Tuesday, August 26, 2003

Craig Thompson
Top Shelf Productions

When I was a kid, I was visited by my cousin the night before she was buried. (She died after a brain tumor operation.) Her silhouette stood in the darkness of my room, framed by the window, right beside my bed. Instinctively, I reached for my blanket. It was beyond reach. So I closed my eyes, taking quick peeks to see if she was still there (and indeed, she was), relinquishing all hope that my blanket won’t be there to protect me.

Craig Thompson’s follow up to his critically-acclaimed Goodbye Chunky Rice takes the common blanket as an allegory to our never-ending quest for protection. While, as children, our blankets served as shelter against the perceived evils of the night, we weave our own psychological and emotional blankets as we go through other stages of our lives, and these blankets take the form of our religions, our romances, our friendships and even our hopes for the future. And as each stage comes to pass, we’re obliged by choice or circumstance to let go of our blankets and allow ourselves to run naked and vulnerable, until the next blanket comes our way.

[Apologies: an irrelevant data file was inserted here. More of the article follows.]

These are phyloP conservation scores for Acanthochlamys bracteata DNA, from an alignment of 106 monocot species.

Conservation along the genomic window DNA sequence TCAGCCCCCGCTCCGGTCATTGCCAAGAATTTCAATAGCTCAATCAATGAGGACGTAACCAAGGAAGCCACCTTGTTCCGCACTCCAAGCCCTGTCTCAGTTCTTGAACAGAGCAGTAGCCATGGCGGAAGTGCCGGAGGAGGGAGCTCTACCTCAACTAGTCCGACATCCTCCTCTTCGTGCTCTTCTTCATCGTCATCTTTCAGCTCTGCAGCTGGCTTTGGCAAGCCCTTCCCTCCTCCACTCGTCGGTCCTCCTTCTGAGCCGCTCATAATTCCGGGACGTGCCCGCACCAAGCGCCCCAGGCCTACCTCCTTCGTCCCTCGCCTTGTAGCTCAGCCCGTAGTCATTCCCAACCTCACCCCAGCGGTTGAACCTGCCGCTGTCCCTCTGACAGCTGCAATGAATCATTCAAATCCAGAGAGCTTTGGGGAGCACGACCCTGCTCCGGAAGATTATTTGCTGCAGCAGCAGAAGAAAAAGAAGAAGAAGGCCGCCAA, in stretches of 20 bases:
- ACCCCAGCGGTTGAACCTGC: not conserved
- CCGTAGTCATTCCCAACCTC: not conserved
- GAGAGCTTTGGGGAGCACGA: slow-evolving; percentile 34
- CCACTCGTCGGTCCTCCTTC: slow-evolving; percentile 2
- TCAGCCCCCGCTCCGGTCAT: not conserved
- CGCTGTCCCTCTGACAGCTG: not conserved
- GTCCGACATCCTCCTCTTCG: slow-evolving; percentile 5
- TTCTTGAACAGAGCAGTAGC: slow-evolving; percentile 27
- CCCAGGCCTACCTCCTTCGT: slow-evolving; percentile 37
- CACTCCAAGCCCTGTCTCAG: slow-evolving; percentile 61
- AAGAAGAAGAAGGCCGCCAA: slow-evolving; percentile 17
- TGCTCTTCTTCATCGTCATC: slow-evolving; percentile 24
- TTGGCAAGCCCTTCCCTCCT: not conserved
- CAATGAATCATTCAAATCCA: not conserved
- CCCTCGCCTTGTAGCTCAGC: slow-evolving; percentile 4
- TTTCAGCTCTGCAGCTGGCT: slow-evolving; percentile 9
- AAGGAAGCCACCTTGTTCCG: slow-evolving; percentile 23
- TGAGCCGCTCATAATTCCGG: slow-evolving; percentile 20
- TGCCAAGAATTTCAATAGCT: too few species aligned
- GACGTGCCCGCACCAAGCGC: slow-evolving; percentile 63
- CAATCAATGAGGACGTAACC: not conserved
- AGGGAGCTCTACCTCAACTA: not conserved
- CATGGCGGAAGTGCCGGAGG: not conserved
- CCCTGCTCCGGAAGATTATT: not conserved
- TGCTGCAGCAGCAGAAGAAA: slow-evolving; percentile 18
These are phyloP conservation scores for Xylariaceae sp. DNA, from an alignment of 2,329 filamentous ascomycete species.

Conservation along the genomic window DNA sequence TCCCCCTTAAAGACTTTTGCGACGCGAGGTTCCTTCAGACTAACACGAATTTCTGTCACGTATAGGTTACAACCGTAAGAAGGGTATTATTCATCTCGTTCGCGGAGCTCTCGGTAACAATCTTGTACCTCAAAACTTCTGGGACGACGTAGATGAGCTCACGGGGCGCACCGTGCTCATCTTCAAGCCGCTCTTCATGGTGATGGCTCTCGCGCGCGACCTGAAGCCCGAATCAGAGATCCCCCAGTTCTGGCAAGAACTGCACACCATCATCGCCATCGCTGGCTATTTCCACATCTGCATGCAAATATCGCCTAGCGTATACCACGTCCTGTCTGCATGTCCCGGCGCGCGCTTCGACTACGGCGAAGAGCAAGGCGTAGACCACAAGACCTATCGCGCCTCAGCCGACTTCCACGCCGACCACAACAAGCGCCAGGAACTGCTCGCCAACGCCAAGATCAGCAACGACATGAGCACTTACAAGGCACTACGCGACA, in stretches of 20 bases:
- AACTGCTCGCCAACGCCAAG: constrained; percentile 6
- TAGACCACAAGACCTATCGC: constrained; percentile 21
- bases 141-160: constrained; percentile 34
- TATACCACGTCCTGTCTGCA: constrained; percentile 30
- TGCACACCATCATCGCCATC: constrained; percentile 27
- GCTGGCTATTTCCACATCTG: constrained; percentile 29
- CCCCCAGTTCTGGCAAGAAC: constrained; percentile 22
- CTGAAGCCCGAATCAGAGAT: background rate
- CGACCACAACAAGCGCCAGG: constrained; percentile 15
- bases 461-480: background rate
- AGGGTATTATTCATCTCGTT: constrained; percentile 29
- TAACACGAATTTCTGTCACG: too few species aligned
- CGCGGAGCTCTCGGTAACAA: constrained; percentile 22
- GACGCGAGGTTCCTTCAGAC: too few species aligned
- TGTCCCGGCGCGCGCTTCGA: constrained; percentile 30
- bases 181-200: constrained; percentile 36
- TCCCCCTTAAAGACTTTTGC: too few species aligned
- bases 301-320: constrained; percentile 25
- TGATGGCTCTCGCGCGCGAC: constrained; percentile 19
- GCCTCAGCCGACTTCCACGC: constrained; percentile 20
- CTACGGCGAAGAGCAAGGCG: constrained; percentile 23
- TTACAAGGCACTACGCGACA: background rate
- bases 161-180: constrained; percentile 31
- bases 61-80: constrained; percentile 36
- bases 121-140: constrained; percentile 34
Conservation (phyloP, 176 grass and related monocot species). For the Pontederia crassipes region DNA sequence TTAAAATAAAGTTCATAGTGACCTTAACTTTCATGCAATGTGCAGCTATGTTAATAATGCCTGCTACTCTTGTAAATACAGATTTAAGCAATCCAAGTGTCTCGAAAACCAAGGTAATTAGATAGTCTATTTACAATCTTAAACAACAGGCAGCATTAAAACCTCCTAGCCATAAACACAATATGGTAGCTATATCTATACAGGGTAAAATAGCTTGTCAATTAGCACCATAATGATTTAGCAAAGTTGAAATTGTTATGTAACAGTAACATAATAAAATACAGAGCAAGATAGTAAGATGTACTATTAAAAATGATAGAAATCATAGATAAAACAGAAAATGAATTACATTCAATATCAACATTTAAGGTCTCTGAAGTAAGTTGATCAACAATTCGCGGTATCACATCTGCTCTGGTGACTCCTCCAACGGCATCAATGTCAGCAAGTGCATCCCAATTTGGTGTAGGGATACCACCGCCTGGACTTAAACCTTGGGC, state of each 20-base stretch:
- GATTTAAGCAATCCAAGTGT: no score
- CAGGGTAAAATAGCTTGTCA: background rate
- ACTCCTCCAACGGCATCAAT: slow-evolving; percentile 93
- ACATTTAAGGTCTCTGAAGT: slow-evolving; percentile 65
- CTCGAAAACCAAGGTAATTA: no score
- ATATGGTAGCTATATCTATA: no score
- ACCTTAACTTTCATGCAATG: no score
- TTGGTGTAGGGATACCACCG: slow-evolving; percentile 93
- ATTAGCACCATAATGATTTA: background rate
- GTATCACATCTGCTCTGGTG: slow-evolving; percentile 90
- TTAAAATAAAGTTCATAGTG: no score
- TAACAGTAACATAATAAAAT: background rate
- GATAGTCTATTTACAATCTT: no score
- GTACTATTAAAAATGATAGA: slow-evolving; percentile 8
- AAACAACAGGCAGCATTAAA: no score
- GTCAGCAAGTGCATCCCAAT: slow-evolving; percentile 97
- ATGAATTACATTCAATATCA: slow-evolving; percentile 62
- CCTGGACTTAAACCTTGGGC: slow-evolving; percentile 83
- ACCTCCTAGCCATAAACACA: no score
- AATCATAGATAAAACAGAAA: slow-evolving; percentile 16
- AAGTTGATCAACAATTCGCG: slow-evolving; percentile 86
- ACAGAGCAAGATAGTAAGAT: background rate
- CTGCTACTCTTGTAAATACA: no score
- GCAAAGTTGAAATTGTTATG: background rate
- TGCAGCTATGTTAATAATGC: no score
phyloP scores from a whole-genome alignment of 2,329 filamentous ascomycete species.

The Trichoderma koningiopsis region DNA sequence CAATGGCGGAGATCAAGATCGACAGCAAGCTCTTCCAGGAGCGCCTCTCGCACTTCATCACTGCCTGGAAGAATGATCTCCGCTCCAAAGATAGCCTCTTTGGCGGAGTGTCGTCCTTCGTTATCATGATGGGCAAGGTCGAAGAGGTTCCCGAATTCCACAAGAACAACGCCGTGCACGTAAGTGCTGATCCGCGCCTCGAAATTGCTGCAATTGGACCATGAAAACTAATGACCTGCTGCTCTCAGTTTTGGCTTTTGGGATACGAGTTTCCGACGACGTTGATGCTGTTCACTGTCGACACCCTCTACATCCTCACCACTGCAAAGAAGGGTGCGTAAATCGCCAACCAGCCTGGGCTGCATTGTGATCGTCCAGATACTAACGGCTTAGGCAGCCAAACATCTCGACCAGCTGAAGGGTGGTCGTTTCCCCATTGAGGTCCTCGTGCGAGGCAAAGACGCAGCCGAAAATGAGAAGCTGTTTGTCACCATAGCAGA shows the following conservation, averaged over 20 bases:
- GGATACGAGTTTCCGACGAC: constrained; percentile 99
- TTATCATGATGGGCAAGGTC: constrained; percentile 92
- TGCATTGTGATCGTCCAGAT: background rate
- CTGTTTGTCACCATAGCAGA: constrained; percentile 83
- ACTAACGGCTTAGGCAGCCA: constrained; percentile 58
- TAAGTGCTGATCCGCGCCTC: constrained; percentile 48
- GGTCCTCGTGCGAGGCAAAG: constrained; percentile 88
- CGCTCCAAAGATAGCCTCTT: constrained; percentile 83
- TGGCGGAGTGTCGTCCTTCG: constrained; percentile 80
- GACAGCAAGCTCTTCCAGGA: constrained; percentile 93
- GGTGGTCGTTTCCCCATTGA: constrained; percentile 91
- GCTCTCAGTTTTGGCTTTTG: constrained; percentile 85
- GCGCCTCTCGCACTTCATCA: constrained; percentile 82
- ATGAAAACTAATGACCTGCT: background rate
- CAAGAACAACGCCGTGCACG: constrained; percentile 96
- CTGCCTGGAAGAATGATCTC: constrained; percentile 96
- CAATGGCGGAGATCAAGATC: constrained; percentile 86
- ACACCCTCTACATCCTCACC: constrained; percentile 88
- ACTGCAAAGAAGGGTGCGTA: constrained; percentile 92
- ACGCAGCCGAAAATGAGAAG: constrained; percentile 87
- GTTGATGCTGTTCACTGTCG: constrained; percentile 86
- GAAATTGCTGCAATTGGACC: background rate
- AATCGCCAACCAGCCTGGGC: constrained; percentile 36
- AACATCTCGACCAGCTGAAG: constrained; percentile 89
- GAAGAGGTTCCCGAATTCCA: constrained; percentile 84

Blankets appears to be semi-autobiographical, as implied in its disclaimer and given that its lead character is named Craig. In this graphic novel's entire 540+ pages, Thompson toggles between past and present, taking us through the lead character’s early life with his brother Phil, then to high school where he falls in love with Raina, a sweet and adventurous girl whom he meets at Bible camp. During this entire course, we explore their families and the ironies that burden them, and eventually see how all these elements mold Craig’s view of himself and life.

Religion is a constant in Blankets, as the lead character goes through strings of Bible verses as they relate to his situation at hand. Here he questions its purpose and tenets, how it can be stifling and liberating at the same time. Ultimately he makes no general judgments about it, save that which only applies to him.

The beauty of Blankets lies in its honesty, made raw and compelling with Thompson's art style which brings to fore the medium’s advantages. Despite numerous transitions in the narrative, Thompson manages to keep the story flowing and immersive. Definitely for mature readers because of its breadth and depth, Blankets has that inexplicable quality that strikes chords despite its isolation. Though the ending felt a bit lukewarm and anti-climactic, the overall effect of Blankets cannot be discounted. We should allow ourselves to grow the way we see fit, it suggests, even if we have to let go of what we believe keeps us safe.

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